How to Set Up a Hamster Cage

Hamsters are frequently everybody’s first pet. They are small balls of fluff and don’t require an abundant amount of space to live. Hamsters are also distant relatives to mice and rats but have a unique and quirky personality of their own. The most common hamster kept as pets is the Syrian hamster. The Syrian hamster is also commonly known as the Golden hamster, due to his original golden coat. Today, however, the Golden hamster comes in many different colours and variations. If you are considering adding a hamster to your family, it’s super important that you give your hamster everything they need to live a long and happy life. 

Although their enclosures don’t require a lot of space, you should be sure it still meets their daily living requirements and should be big enough for them to exercise, feed and nest.  

How to Set Up a Hamster Cage

August 17, 2018

1. The Bedding: 

When choosing the right bedding for your hamster, be sure that it’s clean, non-toxic, dust-free, absorbent and easy to change. The bedding should also be deep enough to allow them to burrow down for nesting. Hamsters are nocturnal animals. While they are up and about at night time, they love having a nest during the day. Therefore, with the right bedding, it helps them with comfortable nesting.

FPC Tip: Be sure not to use wood shavings as bedding. The sharp edges can injure your delicate hamster. Have a look on our site for safe and healthy bedding materials here

2. The Enclosure:

Make sure that the hamster enclosure is secure. Hamsters are sneaky Houdini-like escape artists, and as soon as they’re out, the chances are that it won’t be that easy to get them back in. Also, be sure to keep their enclosure in a safe space that is hidden and out of reach of other possible pets, like curious cats. Take a look at our range of hamster enclosures here

3. Food and Water:

All hamsters need accessible water and a food feeder. The food container should also be heavy enough to avoid tipping as well as sides low enough, so your hungry hamster can easily access his or her food.

The majority of your hamster’s diet should consist out of commercial hamster pellets. However, every now and again you can treat your hamster with some fruits and veggies. Safe fruits and veg include small pieces of Carrot, Broccoli, Cucumber, Celery, Apples and Strawberries. It’s super important to keep snacks limited. Hamsters have a unique (and adorable) feature of outpouching cheeks on both sides. In the wild, hamsters used their cheeks to gather food and carry it back to their nest. Hamsters love to hoard – which means you should treat them in moderation. Overfeeding your fluff ball could easily lead to them becoming overweight and developing diabetes.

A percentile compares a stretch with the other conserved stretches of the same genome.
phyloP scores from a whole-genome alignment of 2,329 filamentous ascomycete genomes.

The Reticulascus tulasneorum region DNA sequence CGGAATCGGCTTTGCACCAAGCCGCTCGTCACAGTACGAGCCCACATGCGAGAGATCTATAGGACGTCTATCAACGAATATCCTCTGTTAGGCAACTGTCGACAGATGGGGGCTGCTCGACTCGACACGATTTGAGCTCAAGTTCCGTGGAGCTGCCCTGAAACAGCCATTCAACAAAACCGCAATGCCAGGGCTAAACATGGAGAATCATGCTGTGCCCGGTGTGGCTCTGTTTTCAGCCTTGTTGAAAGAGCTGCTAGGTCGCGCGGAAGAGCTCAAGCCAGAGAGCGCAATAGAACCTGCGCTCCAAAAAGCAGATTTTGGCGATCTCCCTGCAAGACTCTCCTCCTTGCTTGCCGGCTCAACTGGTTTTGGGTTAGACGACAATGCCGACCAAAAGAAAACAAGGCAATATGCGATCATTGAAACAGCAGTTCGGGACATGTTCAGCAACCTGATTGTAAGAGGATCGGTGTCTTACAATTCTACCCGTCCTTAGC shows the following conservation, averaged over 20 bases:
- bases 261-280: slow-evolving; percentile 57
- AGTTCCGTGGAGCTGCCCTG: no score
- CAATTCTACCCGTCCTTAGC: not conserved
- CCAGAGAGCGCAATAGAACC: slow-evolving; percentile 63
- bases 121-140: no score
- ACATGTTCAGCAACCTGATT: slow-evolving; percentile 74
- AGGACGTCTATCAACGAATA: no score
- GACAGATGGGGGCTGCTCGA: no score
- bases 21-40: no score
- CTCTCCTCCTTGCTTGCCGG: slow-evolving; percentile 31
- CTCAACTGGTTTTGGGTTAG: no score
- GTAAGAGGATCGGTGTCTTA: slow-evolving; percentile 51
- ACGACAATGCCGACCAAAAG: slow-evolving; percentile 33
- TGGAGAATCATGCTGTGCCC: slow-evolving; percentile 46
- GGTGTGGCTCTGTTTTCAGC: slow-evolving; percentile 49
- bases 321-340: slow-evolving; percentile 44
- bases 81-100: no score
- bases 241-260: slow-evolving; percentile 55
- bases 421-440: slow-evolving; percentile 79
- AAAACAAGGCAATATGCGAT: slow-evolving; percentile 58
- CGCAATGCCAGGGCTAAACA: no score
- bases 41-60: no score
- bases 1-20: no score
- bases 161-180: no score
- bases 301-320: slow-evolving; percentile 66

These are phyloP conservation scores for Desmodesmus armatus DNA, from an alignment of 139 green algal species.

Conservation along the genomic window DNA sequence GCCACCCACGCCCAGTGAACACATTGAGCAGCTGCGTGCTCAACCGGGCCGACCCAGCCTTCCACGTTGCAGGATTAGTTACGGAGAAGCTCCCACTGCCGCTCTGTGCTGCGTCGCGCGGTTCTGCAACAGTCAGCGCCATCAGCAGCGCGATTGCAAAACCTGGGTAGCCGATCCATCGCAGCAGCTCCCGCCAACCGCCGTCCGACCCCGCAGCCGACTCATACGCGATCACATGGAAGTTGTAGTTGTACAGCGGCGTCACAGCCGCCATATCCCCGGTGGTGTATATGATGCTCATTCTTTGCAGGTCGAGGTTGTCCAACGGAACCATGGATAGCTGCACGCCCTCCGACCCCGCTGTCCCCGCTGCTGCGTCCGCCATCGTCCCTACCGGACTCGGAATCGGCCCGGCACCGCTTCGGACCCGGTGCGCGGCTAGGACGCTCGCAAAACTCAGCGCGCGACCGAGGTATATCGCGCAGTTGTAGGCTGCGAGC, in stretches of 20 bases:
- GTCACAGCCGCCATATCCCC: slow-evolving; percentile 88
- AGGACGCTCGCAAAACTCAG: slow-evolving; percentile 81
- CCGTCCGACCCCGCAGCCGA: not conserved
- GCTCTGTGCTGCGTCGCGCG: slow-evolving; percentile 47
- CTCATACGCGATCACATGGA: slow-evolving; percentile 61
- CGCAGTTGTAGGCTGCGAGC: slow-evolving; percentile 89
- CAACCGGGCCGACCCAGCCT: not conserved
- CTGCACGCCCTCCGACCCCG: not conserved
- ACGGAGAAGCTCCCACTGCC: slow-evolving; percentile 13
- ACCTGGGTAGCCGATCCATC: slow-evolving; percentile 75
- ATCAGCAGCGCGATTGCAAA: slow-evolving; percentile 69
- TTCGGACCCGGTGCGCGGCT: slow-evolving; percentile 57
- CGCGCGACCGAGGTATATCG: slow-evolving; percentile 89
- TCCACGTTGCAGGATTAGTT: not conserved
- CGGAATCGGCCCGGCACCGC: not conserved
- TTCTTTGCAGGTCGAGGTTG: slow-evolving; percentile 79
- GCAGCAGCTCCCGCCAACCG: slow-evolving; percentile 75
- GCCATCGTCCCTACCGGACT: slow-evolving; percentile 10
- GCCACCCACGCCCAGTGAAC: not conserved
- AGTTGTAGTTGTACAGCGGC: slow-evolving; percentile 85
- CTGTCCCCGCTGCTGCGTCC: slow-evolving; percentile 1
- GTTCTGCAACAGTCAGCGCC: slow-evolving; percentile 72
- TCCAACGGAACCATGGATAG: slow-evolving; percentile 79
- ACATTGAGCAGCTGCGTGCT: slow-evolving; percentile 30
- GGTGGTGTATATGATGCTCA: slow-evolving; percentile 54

FPC Tip: Ceramic bowls are recommended as they are heavy enough and easy to maintain, clean and sanitise. Be sure to keep the food high enough, so they don’t accidentally dirty it with urine or faeces.

Have a look at our wide range of Hamster Food here

4. Exercise and Toys:

It’s important that you provide your hamster with enough toys and accessories to mentally and physically stimulate your hamster. Adding a running wheel to their enclosure is a great way to encourage active play. When selecting an exercise wheel, however, be sure to get one with a solid running surface. This will protect their feet and bones when running. If you have a smaller hamster, something as simple as empty toilet rolls can be a great addition to their habitat.

5. Companionship:

Generally, hamsters are housed separately during breeding periods. This is because sexually mature females are super territorial and aggressive. They frequently fight with each other, which is why we recommend they be housed separately. When housed and handled correctly, however, hamsters are loving, curious and fun, loving pets. They love to explore and if you expose them to human handling early enough – they won’t mind being carried or handled one bit.

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